Since 2006, the JUNO Humanitarian Award has recognized philanthropic efforts from Canadian artists and industry pioneers who have made a meaningful impact on social welfare around the world; and has gone to such legendary artists such as Bruce Cockburn, Neil Young, Chantal Kreviazuk, and Raine Maida, and last year, the Tragically Hip.
Adding to this list of honoured artists in 2022 will be acclaimed Inuk singer-songwriter and three-time JUNO Award winner, Susan Aglukark; who will be honoured during the JUNO Opening Night Awards on May 14.
Born in Arviat, Nunavut, Aglukark became the first-ever JUNO Award-winning Inuk singer-songwriter in 1995, when she took home the awards for Best New Solo Artist and Best Music of Aboriginal Canada Recording for her album Arctic Rose. The following year, she released her second album, This Child, which included “O Siem,” her first Canadian top 10 single. Her 10th full-length album, the Crossing, is set for release on April 29.
“Susan’s unwavering passion and dedication to the Arctic Rose Foundation is truly inspirational,” said Allan Reid, President & CEO of CARAS. “From improving food security to decreasing gaps in education, Susan has dedicated her life to tackling some of the most pressing issues faced by Northern Indigenous communities. We are so delighted to commemorate all of her philanthropic achievements at this year’s JUNOS.”
As the founder and program developer of the Arctic Rose Foundation, Aglukark has promoted emotional and mental wellness among Northern Inuit, First Nations and Metis youth, by connecting them with their culture through intentional and adaptable arts-based programming.
In a statement to the press, Aglukark says “I am proud of the work our team at the Arctic Rose Foundation has achieved so far, and look forward to expanding our footprint across the North to bring more culturally-grounded, adaptable programming to young people and help engage, support and inspire them in all aspects of their lives.”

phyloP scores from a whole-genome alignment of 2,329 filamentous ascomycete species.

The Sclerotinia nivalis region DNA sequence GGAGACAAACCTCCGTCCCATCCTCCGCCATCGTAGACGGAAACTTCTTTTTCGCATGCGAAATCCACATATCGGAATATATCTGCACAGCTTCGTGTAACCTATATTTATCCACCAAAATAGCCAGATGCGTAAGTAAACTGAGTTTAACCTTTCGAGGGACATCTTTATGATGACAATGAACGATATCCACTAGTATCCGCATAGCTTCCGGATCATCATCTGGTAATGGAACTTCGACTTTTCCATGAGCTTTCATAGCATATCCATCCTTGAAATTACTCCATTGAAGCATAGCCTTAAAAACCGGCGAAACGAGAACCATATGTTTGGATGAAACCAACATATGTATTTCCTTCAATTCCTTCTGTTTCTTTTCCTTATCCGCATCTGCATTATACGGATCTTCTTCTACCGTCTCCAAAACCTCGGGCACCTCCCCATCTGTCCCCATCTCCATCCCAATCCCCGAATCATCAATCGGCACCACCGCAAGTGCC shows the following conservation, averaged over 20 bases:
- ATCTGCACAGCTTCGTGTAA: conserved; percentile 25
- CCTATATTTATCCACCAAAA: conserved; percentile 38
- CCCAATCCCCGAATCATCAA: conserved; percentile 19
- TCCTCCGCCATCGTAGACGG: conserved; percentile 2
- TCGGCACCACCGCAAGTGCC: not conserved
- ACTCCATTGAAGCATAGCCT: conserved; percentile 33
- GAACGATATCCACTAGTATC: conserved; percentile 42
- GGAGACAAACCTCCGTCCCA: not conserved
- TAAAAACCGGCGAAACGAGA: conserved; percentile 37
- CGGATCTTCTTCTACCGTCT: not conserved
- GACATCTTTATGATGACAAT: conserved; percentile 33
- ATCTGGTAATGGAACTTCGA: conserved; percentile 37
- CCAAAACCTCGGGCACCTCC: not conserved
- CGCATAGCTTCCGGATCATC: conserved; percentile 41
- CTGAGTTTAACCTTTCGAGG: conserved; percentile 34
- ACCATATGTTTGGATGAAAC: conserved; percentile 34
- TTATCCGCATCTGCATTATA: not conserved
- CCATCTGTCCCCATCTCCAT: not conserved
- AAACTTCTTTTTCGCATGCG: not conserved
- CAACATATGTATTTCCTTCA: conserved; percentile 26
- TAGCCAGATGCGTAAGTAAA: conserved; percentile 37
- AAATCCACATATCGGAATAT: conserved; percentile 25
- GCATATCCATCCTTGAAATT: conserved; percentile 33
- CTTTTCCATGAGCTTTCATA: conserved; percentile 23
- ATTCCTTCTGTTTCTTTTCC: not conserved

In addition to the Arctic Rose Foundation, Aglukark also sits on the Board of Directors for the Governor General’s Performing Arts Awards Foundation and the Hnatyshyn Foundation.
After the 2020 and 2021 festivals and ceremonies were scrapped in the wake of first waves of the global COVID-19 pandemic in favour of virtual presentations, the 2022 JUNO Week will take place from May 9th to May 15th, with the culminating broadcast of the 51st annual JUNO Awards returning to a live setting on May 15th from Toronto’s Budweiser Stage. The 2022 JUNO Awards will broadcast live across Canada at 8 p.m. ET/5 p.m. PT on CBC TV, CBC Gem, CBC Radio One, CBC Music, CBC Listen, and globally at CBCMusic.ca/junos.
For more information and to keep up-to-date with all the 2022 JUNO Awards celebrations, please be sure to visit www.junoawards.ca.
Born and raised with thoughts and aspirations of becoming a famous bassist in Sarnia, ON; Emily Plunkett now lives in Gatineau, QC, and considers National Capital Region home sweet home. A product of the Beatles, MuchMusic and the Southwestern Ontario summer festival circuit (circa 2000), her interest and love in concert photography came almost completely by accident when her journalism program at Algonquin College required courses in photojournalism (and she quickly realized that photos taken at concerts using a DSLR are enormously better than ones she was taking on a point-and-shoot she bought for a trip to England). She is extremely proud of the fact she has seen Sloan in some form or another 25 times.